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prokem

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    72
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About prokem

  • Rank
    Espresso Shot

Profile Information

  • Location
    USA
  • Application Season
    2020 Fall
  • Program
    MEM/MPP/MES

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  1. To fill in a gap from GSG's response: I would say YSE might be tough for two reasons. For one, their admits skew older/more experienced than other environmental programs. Second, and relatedly, those who go in with 1 or less year of work exp are almost universally extremely linear candidates who have had lots of internships/other experience in the field they're interested in. Your work experience doesn't seem to be related to energy/sustainability, so you would probably be at a disadvantage. But there's not much harm in applying if you have your heart set on YSE. from your list, I
  2. When you're choosing between some of the top env programs, I would focus less on their rankings and more on how each program and their alumni outcomes aligns with your career goals. Bren sends people to very different places than Columbia for example, as far as I know.
  3. And Gerald Torres! YSE is slowly overtaking/equaling SEAS in terms of EJ curriculum and opportunities.
  4. They may not admit the people who stormed the capitol on the ground, but they and other elite institutions have certainly fomented those who have laid the groundwork for and created the ideology behind the insurrection (steve bannon - HBS, ted cruz - HLS, mike pompeo - HLS, dan crenshaw - HKS etc...)
  5. No idea. Heard a rumor that they freaked bc of covid and accepted everyone off the waitlist last year, but have no idea if that's actually true
  6. I did! Got off in mid/late March. There are roughly 120 or so MEMs per cohort.
  7. I went through the process last year and would not say SEAS is a research oriented program. I think it differed within the program based on the tracks (policy, ej, etc) to an extent, but I think they are moving more towards a practical model which characterizes the other big professional environmental programs. Your "thesis" can be research or the more client-based approach that other big programs (YSE, Nic, etc) use. In terms of funding, first years with a strong work or educational background can get GSI positions, though like you said there is stiff competition and limited spot
  8. They definitely do value work experience heavily, more so than the other big 4 environmental programs in my perspective, but every year there are a handful of people with 0-1 years of exp, so don't count yourself out!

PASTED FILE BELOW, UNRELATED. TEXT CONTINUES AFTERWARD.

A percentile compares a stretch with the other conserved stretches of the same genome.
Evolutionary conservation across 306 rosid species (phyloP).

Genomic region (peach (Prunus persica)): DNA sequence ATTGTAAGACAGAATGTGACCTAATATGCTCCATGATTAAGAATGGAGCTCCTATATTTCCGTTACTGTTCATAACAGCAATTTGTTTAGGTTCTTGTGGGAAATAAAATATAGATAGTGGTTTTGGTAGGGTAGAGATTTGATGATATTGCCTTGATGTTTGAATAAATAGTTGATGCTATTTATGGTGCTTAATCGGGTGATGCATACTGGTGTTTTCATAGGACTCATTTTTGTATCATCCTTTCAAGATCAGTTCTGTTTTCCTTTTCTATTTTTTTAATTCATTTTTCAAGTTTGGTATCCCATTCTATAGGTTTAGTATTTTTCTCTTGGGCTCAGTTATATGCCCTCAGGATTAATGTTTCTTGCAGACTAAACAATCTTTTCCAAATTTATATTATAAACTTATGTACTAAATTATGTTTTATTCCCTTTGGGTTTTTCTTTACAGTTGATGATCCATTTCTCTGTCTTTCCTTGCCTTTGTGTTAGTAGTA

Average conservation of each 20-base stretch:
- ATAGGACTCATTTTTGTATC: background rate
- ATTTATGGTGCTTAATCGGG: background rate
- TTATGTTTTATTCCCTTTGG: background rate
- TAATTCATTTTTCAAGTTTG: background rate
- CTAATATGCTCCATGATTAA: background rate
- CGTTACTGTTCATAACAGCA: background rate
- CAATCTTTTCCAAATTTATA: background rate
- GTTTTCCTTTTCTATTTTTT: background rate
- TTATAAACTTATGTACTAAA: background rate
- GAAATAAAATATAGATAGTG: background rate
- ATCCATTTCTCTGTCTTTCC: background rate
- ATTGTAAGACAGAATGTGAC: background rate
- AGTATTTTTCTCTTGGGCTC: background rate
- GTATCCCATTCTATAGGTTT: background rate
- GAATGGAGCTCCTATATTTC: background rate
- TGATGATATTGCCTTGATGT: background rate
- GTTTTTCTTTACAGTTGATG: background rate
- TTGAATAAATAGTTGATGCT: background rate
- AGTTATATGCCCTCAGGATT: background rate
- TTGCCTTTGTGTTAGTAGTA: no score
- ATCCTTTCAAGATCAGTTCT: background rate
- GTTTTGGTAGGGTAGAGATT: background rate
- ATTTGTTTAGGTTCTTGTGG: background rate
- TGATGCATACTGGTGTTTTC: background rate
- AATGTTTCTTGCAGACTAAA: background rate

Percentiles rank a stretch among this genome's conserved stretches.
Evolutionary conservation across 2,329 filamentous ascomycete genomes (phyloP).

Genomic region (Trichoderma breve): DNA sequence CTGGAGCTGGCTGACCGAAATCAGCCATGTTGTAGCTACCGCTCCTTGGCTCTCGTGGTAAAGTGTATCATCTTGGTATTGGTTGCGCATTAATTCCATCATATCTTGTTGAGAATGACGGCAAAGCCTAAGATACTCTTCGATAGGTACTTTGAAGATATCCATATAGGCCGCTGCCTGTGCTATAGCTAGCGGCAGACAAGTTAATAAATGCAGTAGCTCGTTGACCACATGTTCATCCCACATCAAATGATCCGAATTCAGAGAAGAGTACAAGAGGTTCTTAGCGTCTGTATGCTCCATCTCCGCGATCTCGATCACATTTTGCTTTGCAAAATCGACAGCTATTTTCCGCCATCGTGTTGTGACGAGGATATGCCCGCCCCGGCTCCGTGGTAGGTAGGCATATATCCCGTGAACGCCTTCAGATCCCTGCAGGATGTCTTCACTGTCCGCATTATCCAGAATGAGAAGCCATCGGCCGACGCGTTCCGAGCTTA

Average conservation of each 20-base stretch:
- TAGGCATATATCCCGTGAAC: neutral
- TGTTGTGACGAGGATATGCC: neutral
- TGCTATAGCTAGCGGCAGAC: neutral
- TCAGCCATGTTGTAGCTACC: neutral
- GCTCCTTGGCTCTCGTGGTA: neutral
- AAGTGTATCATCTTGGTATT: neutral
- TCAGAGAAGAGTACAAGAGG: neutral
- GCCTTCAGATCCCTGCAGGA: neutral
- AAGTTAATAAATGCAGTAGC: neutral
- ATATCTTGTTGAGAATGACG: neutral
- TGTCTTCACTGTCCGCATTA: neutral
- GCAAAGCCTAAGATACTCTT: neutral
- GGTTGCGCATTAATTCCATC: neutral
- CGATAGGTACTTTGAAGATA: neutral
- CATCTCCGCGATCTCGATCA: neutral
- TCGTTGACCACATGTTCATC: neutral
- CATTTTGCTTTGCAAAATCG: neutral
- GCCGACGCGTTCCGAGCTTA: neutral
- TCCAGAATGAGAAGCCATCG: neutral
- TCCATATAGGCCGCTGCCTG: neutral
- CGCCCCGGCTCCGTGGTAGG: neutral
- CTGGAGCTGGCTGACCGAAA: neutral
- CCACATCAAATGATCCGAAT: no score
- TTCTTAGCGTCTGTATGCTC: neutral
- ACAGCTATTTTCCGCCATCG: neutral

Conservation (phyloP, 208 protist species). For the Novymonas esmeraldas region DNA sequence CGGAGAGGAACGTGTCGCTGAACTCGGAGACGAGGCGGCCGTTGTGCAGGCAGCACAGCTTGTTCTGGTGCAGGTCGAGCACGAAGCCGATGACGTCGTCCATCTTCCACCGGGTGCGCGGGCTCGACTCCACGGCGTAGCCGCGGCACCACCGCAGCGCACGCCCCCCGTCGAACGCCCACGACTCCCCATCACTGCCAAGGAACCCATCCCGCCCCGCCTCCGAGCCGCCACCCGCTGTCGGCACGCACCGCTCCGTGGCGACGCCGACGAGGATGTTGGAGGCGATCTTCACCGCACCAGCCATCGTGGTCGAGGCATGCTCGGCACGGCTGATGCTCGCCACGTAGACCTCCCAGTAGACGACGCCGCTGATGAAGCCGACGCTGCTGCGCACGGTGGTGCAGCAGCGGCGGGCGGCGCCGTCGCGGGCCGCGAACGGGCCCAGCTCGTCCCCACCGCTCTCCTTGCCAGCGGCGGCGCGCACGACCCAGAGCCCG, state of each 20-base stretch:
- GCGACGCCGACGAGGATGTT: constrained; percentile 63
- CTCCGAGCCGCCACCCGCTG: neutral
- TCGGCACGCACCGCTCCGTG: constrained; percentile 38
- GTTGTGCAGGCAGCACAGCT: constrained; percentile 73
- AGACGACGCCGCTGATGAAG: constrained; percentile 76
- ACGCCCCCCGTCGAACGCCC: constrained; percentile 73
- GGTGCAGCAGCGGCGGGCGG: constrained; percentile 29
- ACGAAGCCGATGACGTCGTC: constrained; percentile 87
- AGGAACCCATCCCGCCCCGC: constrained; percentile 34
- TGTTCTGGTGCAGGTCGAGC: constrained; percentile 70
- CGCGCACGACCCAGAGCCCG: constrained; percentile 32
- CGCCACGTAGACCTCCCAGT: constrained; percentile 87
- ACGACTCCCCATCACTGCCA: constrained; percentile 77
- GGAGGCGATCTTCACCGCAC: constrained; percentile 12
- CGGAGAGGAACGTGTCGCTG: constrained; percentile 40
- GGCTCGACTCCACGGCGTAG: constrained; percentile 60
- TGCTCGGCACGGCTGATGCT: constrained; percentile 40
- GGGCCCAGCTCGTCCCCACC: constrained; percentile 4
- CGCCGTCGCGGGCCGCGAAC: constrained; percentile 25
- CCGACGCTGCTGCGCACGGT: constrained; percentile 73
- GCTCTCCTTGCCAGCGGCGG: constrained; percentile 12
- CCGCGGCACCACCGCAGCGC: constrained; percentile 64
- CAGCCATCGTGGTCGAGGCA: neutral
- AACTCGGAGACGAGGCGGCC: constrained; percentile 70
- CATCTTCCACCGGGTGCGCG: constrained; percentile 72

9. Last year they released funding info in the acceptance email (for some people at least). Could very well be different this year though
  10. Agree with @GradSchoolGrad, your major doesn't matter. You could be an engineering major or an art major, but as long as you can craft a compelling and coherent narrative as to why you want an mpp and what you want to do with it, you'll be fine (along w work exp, some quant background, leadership, etc). Rather than using undergrad to set yourself up for what you think schools look for in an MPP candidate, use it to figure out what specific areas of policy you're most interested and gain leadership and work exp that helps you figure that out and beefs up your skills and knowledge base.
  11. Depends on the school and the program. When colleges switched to mandatory P/F or something similar which applied to all students, most grad programs explicitly stated it was fine. If you're choosing to do P/F on the other hand, I think that's often looked down on/viewed suspiciously by grad programs, but again it depends on the specifics. It's hard to say right now because there's no precedent, but I think if you have the option to take a class for a grade and don't it's probably viewed negatively (can't say how much so) unless you have some specific circumstance (like having covid, cari
  12. I'd also recommend that @als14 look at the Ford School, and that your SOP not focus as much on the connection between your undergrad education and your current work, and more on what drives you to do that work in the first place
  13. I think to some extent it depends on the kind of program you're applying to. In general though, I would say option C is the best. I had a somewhat similar situation myself: I had recs from 2 professors who knew me extremely well and a former work supervisor who I was definitely going to have write a letter for each school I applied to. There was a third professor who I knew pretty well but wasn't quite as close with. They had gone to and taught at one of the programs I was applying to, and their field was also a bit different than the other two and more in line with this program, so I de
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